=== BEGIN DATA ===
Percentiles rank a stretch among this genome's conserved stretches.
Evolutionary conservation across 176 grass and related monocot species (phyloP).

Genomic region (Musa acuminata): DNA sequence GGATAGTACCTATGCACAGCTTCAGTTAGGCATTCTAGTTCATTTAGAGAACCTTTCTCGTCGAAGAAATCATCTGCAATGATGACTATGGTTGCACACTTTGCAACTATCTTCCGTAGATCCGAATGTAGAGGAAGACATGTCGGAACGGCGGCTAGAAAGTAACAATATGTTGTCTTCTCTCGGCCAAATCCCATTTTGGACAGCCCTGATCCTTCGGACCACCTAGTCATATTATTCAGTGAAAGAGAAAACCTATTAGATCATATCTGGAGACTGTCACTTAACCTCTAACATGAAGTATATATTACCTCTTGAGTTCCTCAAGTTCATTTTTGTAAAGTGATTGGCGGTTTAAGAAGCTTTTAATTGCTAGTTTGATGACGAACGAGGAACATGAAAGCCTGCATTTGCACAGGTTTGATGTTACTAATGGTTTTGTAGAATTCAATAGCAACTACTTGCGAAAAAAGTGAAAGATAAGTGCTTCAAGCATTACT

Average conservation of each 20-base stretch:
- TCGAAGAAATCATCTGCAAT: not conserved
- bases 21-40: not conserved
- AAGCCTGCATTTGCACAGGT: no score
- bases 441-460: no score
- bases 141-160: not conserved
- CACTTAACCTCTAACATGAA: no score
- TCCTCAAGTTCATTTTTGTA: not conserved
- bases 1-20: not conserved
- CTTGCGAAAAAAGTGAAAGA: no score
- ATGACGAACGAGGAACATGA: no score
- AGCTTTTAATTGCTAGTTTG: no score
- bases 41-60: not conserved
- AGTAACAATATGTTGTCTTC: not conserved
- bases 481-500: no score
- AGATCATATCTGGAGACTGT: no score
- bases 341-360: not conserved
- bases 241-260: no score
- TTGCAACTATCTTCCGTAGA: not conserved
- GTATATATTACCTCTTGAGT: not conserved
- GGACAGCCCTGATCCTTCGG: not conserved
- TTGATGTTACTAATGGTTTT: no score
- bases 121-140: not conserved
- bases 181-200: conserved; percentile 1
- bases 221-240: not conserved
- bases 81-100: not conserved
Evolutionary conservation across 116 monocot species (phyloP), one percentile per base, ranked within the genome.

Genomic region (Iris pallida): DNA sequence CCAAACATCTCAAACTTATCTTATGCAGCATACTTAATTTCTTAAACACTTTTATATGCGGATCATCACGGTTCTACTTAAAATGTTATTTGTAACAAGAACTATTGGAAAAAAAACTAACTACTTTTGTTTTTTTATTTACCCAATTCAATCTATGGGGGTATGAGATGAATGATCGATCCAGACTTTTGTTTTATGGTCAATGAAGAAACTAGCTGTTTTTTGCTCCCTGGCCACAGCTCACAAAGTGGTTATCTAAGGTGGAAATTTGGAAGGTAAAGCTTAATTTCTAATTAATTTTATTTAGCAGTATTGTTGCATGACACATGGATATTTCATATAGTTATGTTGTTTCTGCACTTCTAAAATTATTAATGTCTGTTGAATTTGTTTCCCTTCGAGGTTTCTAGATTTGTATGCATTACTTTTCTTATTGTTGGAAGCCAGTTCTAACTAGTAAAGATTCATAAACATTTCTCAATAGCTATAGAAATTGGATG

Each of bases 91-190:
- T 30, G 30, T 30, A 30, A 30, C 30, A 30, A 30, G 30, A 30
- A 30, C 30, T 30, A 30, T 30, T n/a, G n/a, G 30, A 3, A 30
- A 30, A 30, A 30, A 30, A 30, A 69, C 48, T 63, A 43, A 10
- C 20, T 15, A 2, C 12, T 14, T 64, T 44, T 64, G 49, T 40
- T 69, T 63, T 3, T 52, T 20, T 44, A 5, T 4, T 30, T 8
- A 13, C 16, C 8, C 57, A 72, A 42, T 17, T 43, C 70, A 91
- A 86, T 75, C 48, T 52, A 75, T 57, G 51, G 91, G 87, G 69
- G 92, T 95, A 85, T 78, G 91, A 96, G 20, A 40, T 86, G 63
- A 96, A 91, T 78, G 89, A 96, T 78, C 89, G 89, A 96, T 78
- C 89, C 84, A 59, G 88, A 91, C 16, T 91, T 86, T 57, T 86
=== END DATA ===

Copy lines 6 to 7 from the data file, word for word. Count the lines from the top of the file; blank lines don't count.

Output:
- bases 21-40: not conserved
- AAGCCTGCATTTGCACAGGT: no score